The best example
This is a new device so we think a little introduction is in order. While this little box looks like a switch it's really a bridge, in fact it is a Ethernet to coax bridge. You need two devices to get started, but can use up to 16. Each one has two coax connections and one Ethernet. The coax acts as a pass through so you can continue to use the coax cable for its initial purpose -- you know cable TV or an ATSC antenna (not compatible with satellite). With these you can add a network connection anywhere in your house you have a coax cable running.
Lets say you have one of those new LG Blu-ray players that can stream HD MKV files from your PC, but you don't have a network connection behind your HDTV. You've tried 802.11N WiFi and power-line adapters, but they just don't cut it. So you grab a pair of these and plug one in to the coax running to your cable modem in your office, and you put the other one behind your TV in-line with the cable running to your TV. Plug the one in the office into your switch and the one behind the TV into your Blu-ray player -- sadly it only has one port so your Xbox 360 and PS3 can't play without an additional switch -- and now you have 100Mbps of throughput, which is more than enough to stream any HD movie you've got with bandwidth to spare.
The real word
According to Netgear the MCAB1001 can move 270Mbps across the existing coax in your house while at the same time not interfering with your cable TV. We would've loved to have tested this out ourselves, but the Ethernet ports on them are only 100Mbps. The good news is that in most cases we were able to get the full 100Mbps through a pair of these, but not in every case. The exception is when there are splitters in the middle. Most houses have simple three of four way splitters near the source, but we were able to find someone with a 16 port splitter, and things didn't go as well. The good news is that we were still able to move 30Mbps across the wire, which is more than enough to stream HD.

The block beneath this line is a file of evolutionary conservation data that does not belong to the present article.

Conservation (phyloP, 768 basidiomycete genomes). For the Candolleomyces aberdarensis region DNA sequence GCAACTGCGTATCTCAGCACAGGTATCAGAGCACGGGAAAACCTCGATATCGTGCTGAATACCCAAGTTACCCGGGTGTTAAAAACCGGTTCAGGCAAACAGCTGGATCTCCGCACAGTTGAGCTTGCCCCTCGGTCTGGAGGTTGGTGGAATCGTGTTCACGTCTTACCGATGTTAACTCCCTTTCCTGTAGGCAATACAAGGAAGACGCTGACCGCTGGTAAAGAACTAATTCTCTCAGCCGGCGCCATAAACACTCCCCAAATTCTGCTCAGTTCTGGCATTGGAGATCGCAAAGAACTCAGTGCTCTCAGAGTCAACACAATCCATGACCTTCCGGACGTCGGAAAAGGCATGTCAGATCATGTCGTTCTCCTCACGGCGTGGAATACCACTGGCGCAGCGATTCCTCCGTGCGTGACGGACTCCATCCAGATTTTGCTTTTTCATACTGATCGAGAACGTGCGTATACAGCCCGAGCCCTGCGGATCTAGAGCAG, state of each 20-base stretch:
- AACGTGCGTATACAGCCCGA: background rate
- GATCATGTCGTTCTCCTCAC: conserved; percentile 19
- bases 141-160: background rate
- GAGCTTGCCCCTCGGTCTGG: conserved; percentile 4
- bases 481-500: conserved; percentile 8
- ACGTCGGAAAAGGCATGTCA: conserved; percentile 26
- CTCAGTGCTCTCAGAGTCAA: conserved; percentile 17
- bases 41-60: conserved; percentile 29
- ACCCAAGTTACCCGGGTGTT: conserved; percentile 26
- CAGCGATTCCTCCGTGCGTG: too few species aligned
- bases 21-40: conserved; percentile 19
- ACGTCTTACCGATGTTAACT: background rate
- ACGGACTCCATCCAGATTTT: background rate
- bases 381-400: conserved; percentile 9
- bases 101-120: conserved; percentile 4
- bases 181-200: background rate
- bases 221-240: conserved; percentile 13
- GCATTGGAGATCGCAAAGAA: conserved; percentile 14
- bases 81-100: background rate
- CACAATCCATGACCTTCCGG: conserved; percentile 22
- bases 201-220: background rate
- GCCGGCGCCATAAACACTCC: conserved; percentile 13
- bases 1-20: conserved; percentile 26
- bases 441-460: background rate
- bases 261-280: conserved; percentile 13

Setup couldn't be simpler
Using the MCAB1001 as a bridge couldn't be simpler. You plug them in and they just work. There are lights on the front that make it easy to tell if the devices can find each other. As far as your network is concerned they are completely transparent. The bad part of this is that when you do want to break away from the defaults, things aren't nearly as simple. There is a switch on the back that puts the devices into configuration mode, but in addition you have to have special software install on your Windows computer -- no Mac or Linux options. The configuration is pretty limited since things pretty much work out of the box, but you can enable security (in case your neighbors have some of these) and over ride the channel the device uses if it's causing interference.
If all of this sounds great, then you know there has to be a catch. Well the catch is the price and at $200 per pair, you're probably going to want to try some cheaper alternatives first. The good news is that unlike the alternatives this does work as advertised, and considering this is a first generation product we expect the prices to come down. So if $200 sounds like a deal to get a network connection fast enough to stream high quality HD anywhere in your house where you have coax, then we'd say; go for it. You won't be disappointed.